Booting a configuration where /boot resides on a
software RAID 1 device is supported, but it requires to install the boot
loader into the MBR ( ). Having
/boot on software RAID devices with a level other
than RAID 1 is not supported. Also see
Configuring Software RAID for the Root Partition, (↑Storage Administration Guide).
By default SuSEFirewall2 is enabled on all configured network interfaces. To globally disable the firewall for this computer, click(not recommended).
NOTE: Firewall Settings
If the firewall is activated, all interfaces are configured to be in the
External Zone, where all ports are closed by default,
ensuring maximum security. The only port you can open during the
installation is port 22 (SSH), to allow remote access. All other services
requiring network access (such as FTP, Samba, Web server, etc.) will only
work after having adjusted the firewall settings. Refer to
Masquerading and Firewalls, (↑Security Guide) for more information.
To enable remote access via the secure shell (SSH), make sure the SSH service is enabled and the SSH port is open.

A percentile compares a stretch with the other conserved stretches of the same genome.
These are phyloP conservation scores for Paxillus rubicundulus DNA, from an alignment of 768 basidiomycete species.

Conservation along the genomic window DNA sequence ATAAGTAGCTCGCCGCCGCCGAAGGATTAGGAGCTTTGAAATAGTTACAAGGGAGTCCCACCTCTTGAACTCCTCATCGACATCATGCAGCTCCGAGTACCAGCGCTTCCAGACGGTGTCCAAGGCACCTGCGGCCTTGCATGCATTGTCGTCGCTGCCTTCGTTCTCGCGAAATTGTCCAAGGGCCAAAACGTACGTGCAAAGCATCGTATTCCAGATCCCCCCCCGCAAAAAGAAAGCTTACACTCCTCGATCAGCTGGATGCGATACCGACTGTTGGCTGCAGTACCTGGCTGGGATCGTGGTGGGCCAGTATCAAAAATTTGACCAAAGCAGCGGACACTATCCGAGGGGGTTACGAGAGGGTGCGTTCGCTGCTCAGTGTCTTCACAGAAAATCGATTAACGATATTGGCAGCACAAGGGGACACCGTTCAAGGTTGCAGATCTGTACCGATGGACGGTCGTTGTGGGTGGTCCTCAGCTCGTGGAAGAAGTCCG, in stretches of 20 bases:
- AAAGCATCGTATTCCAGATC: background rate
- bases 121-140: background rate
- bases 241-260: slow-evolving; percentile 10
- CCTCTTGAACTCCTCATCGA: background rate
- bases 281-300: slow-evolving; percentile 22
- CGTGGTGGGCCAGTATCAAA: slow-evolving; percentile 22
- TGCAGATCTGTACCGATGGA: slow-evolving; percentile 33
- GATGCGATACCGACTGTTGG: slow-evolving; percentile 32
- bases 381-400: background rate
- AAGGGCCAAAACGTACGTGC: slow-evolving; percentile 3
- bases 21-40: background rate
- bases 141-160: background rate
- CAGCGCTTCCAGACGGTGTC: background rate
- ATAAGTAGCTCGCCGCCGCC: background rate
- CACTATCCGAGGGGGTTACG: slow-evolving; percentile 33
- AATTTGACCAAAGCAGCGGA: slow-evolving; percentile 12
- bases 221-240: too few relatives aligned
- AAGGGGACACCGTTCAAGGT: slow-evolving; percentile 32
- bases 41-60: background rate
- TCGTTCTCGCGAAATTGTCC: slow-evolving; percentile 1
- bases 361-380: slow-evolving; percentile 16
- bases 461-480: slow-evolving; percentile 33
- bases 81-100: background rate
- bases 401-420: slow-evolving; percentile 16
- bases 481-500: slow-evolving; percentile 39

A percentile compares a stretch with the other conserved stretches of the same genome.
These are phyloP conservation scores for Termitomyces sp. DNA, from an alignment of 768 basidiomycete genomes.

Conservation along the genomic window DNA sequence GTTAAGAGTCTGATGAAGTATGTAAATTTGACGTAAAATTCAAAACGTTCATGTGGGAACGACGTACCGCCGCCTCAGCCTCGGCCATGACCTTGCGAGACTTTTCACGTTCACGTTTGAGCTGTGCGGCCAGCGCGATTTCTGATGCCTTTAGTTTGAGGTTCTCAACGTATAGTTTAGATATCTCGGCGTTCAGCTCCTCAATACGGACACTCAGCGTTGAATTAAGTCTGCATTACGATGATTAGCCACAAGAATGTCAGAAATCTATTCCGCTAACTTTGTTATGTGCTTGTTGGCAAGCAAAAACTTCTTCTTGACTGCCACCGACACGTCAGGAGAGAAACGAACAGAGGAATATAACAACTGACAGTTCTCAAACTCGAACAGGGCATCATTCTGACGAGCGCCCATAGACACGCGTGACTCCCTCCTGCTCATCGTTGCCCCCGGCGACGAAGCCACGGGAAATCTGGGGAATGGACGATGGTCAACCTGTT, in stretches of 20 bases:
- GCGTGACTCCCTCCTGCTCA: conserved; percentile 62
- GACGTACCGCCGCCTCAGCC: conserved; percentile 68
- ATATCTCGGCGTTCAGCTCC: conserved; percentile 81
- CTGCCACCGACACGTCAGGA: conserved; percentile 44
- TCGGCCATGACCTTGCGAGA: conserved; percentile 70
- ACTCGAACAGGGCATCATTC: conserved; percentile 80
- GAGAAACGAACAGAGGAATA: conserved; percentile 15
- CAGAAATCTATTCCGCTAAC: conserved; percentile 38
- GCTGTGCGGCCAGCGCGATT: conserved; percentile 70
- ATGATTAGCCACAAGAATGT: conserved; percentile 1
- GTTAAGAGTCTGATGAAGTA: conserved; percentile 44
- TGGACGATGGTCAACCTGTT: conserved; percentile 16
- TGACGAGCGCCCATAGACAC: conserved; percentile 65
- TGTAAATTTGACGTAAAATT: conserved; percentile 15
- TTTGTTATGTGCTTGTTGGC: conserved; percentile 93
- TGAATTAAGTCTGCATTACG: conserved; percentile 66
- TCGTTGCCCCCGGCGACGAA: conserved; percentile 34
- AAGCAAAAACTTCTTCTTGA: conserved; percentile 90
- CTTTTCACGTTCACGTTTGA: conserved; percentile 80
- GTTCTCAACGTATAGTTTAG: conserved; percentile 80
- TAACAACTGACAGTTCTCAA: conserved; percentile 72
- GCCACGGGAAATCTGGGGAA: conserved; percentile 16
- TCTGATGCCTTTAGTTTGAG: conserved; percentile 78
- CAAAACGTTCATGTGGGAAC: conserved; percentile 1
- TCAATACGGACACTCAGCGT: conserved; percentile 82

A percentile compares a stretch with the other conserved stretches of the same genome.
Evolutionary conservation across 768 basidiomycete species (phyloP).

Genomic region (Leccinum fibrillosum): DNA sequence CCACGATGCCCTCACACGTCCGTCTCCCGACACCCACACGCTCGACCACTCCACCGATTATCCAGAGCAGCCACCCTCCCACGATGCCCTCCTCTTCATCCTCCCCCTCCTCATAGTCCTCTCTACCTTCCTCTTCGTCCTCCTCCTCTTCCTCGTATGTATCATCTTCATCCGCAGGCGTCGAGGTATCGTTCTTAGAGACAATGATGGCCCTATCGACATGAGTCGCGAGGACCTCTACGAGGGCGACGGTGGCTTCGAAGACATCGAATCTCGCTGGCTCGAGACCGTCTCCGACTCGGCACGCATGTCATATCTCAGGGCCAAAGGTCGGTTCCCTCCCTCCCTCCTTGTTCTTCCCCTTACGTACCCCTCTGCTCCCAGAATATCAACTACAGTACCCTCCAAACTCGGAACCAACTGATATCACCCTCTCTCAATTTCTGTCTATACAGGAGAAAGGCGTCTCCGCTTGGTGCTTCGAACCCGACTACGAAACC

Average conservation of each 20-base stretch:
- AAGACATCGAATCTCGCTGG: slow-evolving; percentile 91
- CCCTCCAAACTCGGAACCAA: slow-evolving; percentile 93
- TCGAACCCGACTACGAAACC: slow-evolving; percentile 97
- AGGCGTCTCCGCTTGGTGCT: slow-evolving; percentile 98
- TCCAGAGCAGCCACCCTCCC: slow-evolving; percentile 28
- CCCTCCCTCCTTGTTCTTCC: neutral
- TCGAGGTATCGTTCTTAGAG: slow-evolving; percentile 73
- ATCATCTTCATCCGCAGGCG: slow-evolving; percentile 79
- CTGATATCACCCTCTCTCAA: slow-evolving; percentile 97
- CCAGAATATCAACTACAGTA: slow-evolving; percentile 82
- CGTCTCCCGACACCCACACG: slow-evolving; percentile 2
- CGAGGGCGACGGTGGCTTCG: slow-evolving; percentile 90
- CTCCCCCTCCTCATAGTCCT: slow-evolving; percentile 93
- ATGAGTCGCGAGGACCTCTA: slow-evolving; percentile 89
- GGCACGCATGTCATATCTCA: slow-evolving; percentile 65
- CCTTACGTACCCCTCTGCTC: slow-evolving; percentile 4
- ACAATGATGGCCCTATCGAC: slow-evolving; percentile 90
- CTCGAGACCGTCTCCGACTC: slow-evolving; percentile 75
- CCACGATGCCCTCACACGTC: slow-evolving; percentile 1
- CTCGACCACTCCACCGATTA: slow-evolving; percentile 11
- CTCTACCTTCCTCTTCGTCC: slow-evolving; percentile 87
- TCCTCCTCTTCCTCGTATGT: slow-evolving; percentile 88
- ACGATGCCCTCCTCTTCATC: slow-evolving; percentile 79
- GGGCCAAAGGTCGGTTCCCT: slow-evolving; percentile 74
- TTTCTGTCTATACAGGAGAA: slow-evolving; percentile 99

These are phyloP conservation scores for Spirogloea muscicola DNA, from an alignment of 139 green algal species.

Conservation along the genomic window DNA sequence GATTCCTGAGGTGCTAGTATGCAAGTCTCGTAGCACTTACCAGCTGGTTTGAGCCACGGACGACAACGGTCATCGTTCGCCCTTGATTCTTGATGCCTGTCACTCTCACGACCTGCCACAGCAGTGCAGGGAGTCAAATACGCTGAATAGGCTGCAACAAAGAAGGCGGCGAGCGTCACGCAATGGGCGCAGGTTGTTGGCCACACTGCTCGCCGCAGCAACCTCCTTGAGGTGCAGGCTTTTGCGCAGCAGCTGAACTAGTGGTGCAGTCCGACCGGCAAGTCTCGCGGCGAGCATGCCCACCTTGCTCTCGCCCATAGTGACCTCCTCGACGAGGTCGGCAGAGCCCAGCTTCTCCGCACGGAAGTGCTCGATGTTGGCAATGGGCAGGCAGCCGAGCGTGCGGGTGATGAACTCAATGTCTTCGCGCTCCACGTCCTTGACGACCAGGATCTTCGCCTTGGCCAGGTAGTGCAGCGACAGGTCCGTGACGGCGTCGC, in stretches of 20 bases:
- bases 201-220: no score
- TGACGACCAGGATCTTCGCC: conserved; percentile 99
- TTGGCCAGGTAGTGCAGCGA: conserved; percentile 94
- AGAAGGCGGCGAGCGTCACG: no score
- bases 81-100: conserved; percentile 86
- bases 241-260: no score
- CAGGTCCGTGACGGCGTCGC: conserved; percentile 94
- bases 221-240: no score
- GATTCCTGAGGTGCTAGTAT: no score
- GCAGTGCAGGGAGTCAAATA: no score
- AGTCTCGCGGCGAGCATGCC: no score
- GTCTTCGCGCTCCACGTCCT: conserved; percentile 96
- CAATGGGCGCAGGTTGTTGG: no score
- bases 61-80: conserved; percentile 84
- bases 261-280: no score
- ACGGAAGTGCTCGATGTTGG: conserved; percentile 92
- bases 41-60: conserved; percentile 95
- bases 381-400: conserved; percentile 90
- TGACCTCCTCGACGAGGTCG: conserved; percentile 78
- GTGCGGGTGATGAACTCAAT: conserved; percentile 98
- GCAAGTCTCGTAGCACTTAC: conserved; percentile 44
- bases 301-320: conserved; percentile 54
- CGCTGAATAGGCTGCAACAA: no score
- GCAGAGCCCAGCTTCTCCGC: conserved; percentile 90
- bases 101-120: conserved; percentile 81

HINT: Existing SSH Host Keys
If you install SUSE Linux Enterprise Server on a machine with one or more existing Linux installations, the installation routine imports the SSH host key with the most recent access time from an existing installation by default. See also Section 6.15.7, Import SSH Host Keys and Configuration.
If you are performing a remote administration over VNC, you can also specify whether the machine should be accessible via VNC after the installation. Note that enabling VNC also requires you to set theto .
Using Kdump, you can save a dump of the kernel (in case of a crash) to
analyze what went wrong. Use this dialog to enable and configure Kdump.
Find detailed information at Section 17.0,
Kexec and Kdump, (↑System Analysis and Tuning Guide).
To save memory, all channels for devices currently not in use are blacklisted by default (each channel that is not blacklisted occupies approximately 50 KB of memory). To configure additional hardware in the installed system using channels that are currently blacklisted, run the respective YaST module to enable the respective channels first.
To disable blacklisting, click.
SUSE Linux Enterprise Server can boot into two different targets (formerly known as
runlevels). The target starts a
display manager, whereas the target starts
the command line interface.